I don't think I see it the same way. Honestly it doesn't bother me at all when casual players throw from OB, as long as they shanked OB, and didn't play to that spot intentionally. I do see OB as our best attempt to protect non-golfer pedestrians from throws off the tee. AND, for players that want the game to be competitive, it adds a welcome element of difficulty. I think it IS possible for players to play safely, and not follow OB rules. To me, it's there to deter someone from throwing into a dangerous area, but some players simply do not have the control to execute that plan. I really believe that most players acknowledge OB exists and try to land their shot in bounds. If someone is not playing for score - just having a casual walk in the park and throwing at targets - I think it's unreasonable to expect them to pick up the disc, get back in bounds, and throw again if their OB position is clear of danger. I'm all about getting on someone if they are putting others at risk. But from what I've seen, most throws from out of an OB area are not unsafe shots. If OB was there exclusively for safety, we wouldn't have hole 3's fairway running directly down an OB path where pedestrians can emerge from Fulton at any point. I throw that shot all the time, and I know it's not totally safe. I do what I can to make sure my line is clear of hazards to make it safe as possible, and I think most casual players do that when they play shots back in bounds from OB. (side note: if the course design was exclusively about safety, we'd have a mando left of the first tree on hole three, right?)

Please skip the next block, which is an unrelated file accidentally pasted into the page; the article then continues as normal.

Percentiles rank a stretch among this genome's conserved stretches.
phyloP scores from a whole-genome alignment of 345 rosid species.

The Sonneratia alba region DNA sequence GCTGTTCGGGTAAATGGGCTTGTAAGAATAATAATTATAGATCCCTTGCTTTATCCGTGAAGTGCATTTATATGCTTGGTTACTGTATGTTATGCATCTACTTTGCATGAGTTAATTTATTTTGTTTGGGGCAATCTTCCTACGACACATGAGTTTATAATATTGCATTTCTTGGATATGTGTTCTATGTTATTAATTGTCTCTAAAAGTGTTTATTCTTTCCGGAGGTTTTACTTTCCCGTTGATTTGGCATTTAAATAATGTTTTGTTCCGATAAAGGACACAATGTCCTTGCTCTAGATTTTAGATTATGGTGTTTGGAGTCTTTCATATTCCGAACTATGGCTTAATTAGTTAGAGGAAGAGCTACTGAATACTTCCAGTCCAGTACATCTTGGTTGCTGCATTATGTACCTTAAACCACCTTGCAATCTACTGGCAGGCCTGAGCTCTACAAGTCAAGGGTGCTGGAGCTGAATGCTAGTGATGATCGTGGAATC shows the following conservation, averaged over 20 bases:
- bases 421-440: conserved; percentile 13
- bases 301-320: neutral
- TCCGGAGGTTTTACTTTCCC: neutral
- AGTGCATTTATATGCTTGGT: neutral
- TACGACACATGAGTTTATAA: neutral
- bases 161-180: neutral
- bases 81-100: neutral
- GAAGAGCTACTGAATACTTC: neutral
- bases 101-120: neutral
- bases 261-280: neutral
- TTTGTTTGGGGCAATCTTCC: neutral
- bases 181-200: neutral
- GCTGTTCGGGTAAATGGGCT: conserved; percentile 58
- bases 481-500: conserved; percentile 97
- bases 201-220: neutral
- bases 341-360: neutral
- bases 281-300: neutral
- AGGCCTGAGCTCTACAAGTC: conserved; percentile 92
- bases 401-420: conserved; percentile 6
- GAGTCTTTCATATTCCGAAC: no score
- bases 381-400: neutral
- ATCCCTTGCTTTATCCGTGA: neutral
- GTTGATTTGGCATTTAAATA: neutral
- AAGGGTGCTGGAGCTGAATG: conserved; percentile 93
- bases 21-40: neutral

I played for a solid year with one disc, a general disregard for OB, and counted any shot that hit metal as being holed out. Metal anywhere, even the lock at the base of the pole. I had fun every time. At the time, I was definitely bothered by anyone preaching to me about the way I played the game incorrectly, as I was not infringing on their own fun. It definitely came across as pretentiousness. There are pdga rules, and I now choose to follow them, but this course is not owned by the pdga. It's a public park where people go to have fun. If pdga rules made the game more fun to them, they'd play that way. Most casual players are not at a point where they are seeking that level of competition. I think there's a right way to encourage players to play safely, and inform them of course design if they clearly do not understand the game. But there is a way to do this without passing judgment or becoming the rules police that discourages new players from developing their game at their own pace. If you are well intentioned and genuinely friendly when you approach someone, it will show. If you approach someone because you are pissed off and judgmental about them playing from OB, that will show too.
Are there really course rules? Or are they more like guidelines? Anyone can throw a disc in the park just about anywhere they want, right? Couldn't we go play catch with a lid in the pedestrian-filled plaza between the De Young and Academy of Sciences? I think you can encourage someone to play safely, without infringing on their fun. Let people have fun - that's how the sport grows, and that's what sucked me in. I think we should lead by example, not by lecturing. Safety above all, of course. But I think this sport grows more from people getting hooked and evolving into competitive players because they are having fun, and less from trying to forcefully impose the professional, respected image that many of us want.